“Kill your darlings” isn’t only good advice for print journalism. Developing a successful digital project requires ruthless editing, no matter how attached you may be to that perfect paragraph or clever piece of code. Our recent Loaded with lead series, on the dangerous contamination found at gun ranges throughout the country, is a perfect example. While the final design is striking, bold, and distinctly digital, we threw away a lot of work to reach that point. Today I’d like to show how we moved through various iterations of the project until we found something right for the piece.

When we first started putting together our online plans for “Loaded with lead,” we didn’t yet have a final version of the story, or a solid headline photo to serve as inspiration. I began by experimenting with a James Bond-like screen wipe, blooming out from a gun or target to reveal the headline. Even as rough prototypes, these concepts were underwhelming.

Click the background to play the animation

Once we had the photo that would be used for the story in print, I tried another approach. Using WebGL and a handmade depth map, I set up a shifting perspective effect, changing the viewpoint in response to the mouse position to let readers look down the contaminated shooting range. It was a neat trick, but it didn’t really have any relationship to the reporting, or the problem of lead contamination, so we dropped it.

Move the mouse to see the depth effect in browsers that support WebGL

At this point, art director Susan Jouflas and I started on a new concept for the design. One of the dangers of lead in gun ranges is that it’s ejected from the gun as airborne dust: from there, it’s inhaled by shooters, settles on nearby surfaces, and gets absorbed into clothing. How could we portray this pervasive contamination to readers in the browser? We spent a lot of time looking at the ways that dust is shown in film, such as the Emmy-winning title sequence for the BBC’s Great Expectations:

To produce a similar effect, I built a multi-layered particle system in WebGL. We spawned the particles from behind the headline, as though the words “loaded with lead” were themselves emitting poisonous dust. A canvas-based fallback meant that browsers without WebGL would still get a similar–if far less elaborate–display. By tweaking the balance of sizes and directions for the particles, we found ourselves with a pretty convincing simulation to place over the image. Alongside the airborne dust, we added a smear of grime that would accompany the user’s cursor (or finger, on a touchscreen), and created a treatment for the article’s pullquotes in which grime would accumulate in the corners of the quote box as the reader scrolled past.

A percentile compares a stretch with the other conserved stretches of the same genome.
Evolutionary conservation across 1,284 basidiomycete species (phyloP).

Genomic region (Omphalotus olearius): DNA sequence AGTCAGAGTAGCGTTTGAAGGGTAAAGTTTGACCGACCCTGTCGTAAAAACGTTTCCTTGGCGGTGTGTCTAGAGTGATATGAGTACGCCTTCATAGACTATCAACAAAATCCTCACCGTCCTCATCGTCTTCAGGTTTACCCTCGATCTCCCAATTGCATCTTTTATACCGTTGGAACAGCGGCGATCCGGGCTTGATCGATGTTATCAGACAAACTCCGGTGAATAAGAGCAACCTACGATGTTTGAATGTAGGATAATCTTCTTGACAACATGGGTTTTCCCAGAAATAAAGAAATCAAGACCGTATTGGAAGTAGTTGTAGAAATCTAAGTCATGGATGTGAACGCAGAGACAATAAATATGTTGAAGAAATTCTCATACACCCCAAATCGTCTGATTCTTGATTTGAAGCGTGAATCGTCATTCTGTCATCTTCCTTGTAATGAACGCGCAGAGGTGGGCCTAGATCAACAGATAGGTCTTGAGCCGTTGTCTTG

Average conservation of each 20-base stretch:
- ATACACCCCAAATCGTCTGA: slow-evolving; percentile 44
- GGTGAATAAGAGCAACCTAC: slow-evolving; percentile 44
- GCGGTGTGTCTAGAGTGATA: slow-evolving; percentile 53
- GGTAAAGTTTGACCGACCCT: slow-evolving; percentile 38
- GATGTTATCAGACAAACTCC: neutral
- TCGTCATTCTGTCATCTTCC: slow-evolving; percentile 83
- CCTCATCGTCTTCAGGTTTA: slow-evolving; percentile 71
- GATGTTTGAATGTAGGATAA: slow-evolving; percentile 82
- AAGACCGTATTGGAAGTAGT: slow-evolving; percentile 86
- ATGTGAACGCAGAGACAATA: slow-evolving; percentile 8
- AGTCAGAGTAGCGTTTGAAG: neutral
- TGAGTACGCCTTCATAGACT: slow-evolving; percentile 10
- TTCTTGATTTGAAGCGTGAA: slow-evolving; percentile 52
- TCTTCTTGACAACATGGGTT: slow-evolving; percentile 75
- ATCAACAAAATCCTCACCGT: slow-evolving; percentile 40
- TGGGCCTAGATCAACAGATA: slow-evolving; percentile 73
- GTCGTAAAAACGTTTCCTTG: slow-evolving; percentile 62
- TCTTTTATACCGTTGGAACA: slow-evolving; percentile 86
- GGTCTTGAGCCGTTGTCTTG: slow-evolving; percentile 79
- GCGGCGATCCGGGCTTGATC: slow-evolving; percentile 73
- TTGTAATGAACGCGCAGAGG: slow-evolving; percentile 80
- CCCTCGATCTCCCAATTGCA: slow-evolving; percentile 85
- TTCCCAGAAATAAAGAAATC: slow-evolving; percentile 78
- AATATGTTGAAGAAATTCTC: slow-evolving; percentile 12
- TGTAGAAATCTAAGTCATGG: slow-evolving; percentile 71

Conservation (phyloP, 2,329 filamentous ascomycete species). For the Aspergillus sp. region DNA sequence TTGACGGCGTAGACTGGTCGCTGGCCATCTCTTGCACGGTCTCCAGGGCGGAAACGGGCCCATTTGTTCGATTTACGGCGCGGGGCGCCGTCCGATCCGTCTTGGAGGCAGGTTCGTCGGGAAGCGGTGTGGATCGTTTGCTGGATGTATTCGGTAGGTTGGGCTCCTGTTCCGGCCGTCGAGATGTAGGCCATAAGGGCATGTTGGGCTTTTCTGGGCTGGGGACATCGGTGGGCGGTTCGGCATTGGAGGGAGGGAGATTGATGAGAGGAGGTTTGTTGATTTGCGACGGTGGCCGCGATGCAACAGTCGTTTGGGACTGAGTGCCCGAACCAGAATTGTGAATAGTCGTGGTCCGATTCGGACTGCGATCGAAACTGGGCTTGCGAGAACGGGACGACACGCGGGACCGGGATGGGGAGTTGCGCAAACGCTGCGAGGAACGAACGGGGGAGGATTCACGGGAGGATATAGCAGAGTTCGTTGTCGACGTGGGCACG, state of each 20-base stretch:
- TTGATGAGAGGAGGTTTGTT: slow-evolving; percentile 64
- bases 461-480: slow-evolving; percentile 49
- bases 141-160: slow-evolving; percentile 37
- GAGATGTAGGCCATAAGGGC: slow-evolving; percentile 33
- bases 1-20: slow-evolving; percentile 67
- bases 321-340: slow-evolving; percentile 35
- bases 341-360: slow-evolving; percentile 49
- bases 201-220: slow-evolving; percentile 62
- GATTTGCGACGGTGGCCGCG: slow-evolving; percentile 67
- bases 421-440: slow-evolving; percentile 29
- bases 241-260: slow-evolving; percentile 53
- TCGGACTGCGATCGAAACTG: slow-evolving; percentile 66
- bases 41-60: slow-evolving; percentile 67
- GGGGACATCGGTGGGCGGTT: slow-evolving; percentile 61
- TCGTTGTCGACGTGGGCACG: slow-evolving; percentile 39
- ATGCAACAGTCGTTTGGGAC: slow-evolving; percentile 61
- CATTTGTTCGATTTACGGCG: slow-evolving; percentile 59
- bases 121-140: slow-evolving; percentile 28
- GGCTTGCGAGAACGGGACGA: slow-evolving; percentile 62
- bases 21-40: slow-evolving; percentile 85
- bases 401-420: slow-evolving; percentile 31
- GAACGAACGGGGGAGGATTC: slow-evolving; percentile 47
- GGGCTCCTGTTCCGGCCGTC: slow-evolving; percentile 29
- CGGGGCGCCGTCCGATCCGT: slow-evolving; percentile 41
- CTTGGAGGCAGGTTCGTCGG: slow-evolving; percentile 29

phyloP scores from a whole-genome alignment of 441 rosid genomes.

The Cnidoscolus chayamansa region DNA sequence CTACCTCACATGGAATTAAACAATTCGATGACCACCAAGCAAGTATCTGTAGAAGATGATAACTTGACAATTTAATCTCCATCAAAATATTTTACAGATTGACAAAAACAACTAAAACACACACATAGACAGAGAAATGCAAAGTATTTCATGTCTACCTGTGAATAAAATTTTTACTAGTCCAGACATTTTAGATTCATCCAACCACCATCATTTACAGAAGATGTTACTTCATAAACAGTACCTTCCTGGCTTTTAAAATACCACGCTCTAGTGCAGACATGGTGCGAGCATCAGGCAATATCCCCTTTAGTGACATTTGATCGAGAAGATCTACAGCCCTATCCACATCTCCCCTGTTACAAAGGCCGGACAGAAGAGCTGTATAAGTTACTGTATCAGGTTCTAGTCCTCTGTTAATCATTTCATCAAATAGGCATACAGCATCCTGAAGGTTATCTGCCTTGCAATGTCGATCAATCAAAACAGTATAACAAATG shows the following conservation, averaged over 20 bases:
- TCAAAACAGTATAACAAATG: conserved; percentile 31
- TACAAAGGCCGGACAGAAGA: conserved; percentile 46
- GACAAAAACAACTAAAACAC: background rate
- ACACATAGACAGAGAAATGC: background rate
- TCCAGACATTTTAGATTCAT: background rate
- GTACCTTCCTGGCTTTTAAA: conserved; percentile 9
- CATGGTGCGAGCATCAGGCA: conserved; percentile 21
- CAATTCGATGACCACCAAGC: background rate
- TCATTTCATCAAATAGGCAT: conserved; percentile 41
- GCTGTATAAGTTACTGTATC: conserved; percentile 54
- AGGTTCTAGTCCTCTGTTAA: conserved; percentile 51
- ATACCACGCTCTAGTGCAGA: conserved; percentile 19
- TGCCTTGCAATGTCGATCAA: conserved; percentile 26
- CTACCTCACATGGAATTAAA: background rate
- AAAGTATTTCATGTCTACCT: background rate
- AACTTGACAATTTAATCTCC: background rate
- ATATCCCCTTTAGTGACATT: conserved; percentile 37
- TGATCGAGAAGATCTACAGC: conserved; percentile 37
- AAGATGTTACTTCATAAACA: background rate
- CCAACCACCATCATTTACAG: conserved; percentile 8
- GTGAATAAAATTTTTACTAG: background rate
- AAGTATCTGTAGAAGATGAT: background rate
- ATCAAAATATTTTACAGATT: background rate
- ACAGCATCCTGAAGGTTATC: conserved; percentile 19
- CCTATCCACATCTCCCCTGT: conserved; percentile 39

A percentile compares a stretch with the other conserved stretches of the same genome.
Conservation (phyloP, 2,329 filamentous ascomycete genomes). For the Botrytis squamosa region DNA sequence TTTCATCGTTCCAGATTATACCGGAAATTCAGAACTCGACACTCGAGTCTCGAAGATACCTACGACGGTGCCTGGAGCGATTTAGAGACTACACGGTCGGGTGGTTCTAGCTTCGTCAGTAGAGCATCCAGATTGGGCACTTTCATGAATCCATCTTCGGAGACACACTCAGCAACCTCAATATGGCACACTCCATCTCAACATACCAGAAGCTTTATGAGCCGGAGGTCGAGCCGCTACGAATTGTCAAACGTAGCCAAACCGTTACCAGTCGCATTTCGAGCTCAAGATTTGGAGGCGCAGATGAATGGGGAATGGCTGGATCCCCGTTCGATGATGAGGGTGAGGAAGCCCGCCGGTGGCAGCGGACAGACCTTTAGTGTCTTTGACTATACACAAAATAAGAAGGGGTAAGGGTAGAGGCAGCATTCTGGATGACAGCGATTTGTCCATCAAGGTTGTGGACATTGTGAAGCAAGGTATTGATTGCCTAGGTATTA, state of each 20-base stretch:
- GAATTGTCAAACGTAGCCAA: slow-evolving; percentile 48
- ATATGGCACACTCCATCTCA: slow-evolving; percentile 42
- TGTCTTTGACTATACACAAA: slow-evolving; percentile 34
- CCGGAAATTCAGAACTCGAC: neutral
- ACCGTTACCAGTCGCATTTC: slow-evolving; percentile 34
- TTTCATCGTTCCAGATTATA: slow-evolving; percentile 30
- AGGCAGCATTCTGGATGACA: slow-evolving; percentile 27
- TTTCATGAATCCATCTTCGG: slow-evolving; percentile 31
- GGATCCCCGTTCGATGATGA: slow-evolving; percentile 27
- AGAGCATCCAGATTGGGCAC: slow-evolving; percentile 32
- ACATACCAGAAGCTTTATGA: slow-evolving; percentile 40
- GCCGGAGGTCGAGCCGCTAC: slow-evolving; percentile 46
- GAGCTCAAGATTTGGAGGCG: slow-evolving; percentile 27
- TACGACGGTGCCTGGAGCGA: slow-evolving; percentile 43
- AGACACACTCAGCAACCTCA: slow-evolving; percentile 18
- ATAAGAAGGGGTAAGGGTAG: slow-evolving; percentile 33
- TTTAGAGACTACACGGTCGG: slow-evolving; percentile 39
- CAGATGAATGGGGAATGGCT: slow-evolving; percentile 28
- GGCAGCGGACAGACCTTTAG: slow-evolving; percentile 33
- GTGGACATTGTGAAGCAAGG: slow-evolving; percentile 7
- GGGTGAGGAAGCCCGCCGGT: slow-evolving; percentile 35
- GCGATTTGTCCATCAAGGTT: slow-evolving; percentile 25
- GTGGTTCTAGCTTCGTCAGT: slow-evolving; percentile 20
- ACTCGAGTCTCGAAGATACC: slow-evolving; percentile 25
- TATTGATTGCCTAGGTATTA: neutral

Click to play the “grime” animation

In general, we liked the dust and grime, but it didn’t provoke the strong reaction we were hoping for, and some people who saw it were annoyed by the contrast between the white floating particles and the black accumulation. The only design element that our test readers really loved was the dirty fingerprints left on touchscreens, which gave the piece a gritty feel in keeping with the reporting.

With that in mind, I decided to try one more idea that had been kicking around in our discussions. Susan used chalk and watercolor to create a texture made of heavy, black dust, which would be swiped “onto” the screen in response to touch or cursor movements. As if in a wax-resist painting, the user’s trail of contamination would reveal the white headline text against the previously white background. Immediately, we knew we had something special. Testers loved the effect, and it had a strong visual identity that we could use throughout the story.

Lead web producer Katrina Barlow, who did much of the design and layout on this piece, ran with the concept and integrated the black texture into the pull quotes, replacing the accumulation effect. From there, it was natural to allow the quotes to respond to a user the same way that the title did, although we made sure that they started with the top line or so already revealed. The effect was strong enough that we even dropped the cursor smudge effects, although we kept the fingerprints on large touchscreens.

Throwing away those earlier prototypes was hard to do, but we wouldn’t have been nearly as happy with the final result if we hadn’t. This is a hard lesson to learn, especially for beginning developers, who are still learning their craft and are (rightly) attached to their hard-won code, but it’s ultimately just as important as tooling and experience. When building news apps, be willing to kill your darlings: you’ll be glad you did.